Last week, I deplored the fact that the only casting confirmation we'd heard about Lupita Nyong'o's post-Oscar career was a voiceover gig in The Jungle Book.
I was thrilled to be proven wrong yesterday when Disney announced that Nyong'o, along with Game of Thrones castmember Gwendoline Christie, had been cast in J.J. Abrams' upcoming Star Wars sequel, due December 2015, which will take place just thirty years after Return of the Jedi.
Rumors had been swirling of Nyong'o's addition to the galaxy far, far away in a prominent role since March, so why did Abrams wait so long to announce the news?
Sure, he and Big Mouse might have been negotiating with the Kenyan actress' agents until now, but conventional wisdom suggests that Abrams forestalled the announcement as part of his signature "mystery box" move -- the big surprise no one will be able to stop talking about.
Whatever the intentions and circumstances behind the timing of the rollout, the five-week gap between the late-April announcement of a group of male actors and the early-June announcement of a pair of female co-stars makes the latter look like an afterthought or a grudging concession.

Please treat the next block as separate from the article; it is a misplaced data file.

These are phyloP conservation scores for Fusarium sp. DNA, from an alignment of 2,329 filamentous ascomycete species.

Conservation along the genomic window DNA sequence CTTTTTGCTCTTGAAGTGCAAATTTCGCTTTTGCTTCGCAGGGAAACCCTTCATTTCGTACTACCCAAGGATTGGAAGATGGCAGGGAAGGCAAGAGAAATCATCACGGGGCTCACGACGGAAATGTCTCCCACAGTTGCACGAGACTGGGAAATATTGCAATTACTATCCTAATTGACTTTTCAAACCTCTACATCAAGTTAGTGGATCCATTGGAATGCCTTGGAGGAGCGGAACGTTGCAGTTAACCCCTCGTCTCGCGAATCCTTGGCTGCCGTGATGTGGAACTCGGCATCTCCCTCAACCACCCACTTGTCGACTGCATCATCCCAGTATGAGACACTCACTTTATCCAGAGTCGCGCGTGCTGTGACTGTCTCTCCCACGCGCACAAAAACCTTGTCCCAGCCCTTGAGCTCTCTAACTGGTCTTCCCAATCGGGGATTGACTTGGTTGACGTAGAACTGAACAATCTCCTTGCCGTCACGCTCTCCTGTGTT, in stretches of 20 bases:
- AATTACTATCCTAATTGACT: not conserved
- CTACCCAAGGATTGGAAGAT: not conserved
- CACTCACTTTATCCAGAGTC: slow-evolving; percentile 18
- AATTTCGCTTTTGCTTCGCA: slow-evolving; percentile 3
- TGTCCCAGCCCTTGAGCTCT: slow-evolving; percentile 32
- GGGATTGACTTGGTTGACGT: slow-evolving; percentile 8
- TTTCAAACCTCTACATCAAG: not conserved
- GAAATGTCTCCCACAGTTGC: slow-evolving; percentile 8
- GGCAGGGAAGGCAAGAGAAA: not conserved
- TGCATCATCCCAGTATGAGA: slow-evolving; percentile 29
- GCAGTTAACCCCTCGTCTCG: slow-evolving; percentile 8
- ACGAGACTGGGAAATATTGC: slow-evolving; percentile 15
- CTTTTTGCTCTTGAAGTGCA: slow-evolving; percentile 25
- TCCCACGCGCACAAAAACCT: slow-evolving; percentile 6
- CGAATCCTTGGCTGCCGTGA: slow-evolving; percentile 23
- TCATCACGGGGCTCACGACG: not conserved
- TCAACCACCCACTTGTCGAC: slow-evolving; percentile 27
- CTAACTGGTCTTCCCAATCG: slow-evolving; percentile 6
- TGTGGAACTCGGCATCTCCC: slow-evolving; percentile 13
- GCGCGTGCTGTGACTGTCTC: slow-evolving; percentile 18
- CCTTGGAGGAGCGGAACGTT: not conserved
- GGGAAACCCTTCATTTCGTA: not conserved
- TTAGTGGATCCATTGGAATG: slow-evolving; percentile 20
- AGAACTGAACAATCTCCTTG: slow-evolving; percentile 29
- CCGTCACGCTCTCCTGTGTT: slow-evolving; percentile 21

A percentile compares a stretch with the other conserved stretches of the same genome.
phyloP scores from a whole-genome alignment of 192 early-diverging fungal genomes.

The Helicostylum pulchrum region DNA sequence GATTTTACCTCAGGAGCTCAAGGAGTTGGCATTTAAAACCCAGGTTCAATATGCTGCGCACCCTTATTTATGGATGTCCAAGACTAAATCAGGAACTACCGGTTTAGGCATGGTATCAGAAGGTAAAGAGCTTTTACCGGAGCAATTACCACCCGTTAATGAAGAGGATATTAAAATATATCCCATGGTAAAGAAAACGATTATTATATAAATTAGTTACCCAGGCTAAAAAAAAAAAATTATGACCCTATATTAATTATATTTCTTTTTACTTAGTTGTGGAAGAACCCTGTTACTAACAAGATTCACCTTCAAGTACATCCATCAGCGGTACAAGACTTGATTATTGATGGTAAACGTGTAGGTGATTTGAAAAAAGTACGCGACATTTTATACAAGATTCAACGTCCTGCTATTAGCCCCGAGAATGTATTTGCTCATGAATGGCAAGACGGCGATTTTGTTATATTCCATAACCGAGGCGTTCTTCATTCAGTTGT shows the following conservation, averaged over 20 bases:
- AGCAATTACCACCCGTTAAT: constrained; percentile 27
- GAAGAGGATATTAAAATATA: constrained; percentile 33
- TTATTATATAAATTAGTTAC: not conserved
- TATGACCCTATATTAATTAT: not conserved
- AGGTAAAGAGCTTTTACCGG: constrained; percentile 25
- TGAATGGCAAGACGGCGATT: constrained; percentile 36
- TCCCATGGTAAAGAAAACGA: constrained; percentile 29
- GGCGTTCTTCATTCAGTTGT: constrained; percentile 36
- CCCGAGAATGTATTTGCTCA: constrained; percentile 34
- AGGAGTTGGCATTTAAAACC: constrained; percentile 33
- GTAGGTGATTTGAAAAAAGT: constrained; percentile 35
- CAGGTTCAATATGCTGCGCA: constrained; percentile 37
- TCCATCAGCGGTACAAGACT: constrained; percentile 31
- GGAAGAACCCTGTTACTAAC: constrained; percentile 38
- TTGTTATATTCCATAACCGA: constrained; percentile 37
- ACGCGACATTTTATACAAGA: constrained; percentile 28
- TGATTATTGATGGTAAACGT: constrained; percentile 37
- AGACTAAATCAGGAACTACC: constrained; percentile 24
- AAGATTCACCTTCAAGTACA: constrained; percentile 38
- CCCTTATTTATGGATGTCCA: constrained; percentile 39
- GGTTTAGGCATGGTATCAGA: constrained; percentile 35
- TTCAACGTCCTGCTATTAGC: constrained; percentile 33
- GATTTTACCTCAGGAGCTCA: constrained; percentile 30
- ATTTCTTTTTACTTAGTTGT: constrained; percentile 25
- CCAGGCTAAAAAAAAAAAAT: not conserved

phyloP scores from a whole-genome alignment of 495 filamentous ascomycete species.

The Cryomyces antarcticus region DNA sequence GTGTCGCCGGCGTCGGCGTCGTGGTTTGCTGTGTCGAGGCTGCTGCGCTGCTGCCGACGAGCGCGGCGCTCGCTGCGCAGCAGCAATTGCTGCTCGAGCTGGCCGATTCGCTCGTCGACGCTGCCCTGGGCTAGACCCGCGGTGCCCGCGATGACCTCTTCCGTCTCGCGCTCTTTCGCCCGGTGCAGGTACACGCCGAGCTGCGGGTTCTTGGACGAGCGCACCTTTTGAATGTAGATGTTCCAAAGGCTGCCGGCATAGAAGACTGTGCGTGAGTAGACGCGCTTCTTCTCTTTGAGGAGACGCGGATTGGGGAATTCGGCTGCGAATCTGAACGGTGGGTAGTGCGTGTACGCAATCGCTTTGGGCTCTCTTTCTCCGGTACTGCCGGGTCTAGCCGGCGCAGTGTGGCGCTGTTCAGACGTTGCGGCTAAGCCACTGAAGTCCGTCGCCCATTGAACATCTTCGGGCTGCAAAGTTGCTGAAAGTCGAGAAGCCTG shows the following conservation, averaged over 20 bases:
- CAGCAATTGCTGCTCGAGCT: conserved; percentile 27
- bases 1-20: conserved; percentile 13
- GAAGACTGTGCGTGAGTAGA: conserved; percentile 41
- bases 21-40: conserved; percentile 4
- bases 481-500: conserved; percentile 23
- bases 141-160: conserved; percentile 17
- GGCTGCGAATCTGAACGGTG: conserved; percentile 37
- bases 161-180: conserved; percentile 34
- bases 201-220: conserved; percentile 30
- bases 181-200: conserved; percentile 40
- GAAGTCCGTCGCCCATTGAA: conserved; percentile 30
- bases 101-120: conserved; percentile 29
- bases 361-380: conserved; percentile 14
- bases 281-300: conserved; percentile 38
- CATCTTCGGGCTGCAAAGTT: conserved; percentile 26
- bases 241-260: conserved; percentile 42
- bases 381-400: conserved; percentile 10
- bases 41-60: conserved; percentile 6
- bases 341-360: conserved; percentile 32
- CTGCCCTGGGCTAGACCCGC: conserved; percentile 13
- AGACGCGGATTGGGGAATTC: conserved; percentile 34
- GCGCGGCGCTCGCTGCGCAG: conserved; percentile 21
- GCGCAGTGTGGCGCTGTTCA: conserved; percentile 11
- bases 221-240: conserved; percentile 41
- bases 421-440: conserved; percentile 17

I don't think that Nyong'o's casting represents either, but because the Star Wars franchise already has plenty of known issues with its female characters and its female fanbase, I wish Abrams had thought through the ramifications, especially given the franchise's history, a bit more.
Needless to say, my formerly nonexistent interest in Star Wars: Episode VII has now been piqued by Nyong'o, Christie's and previously announced actress Daisy Ridley's presence in the movie. I'm certainly not alone.
And that's how you build a four-quadrant movie: by giving everybody something to be excited about.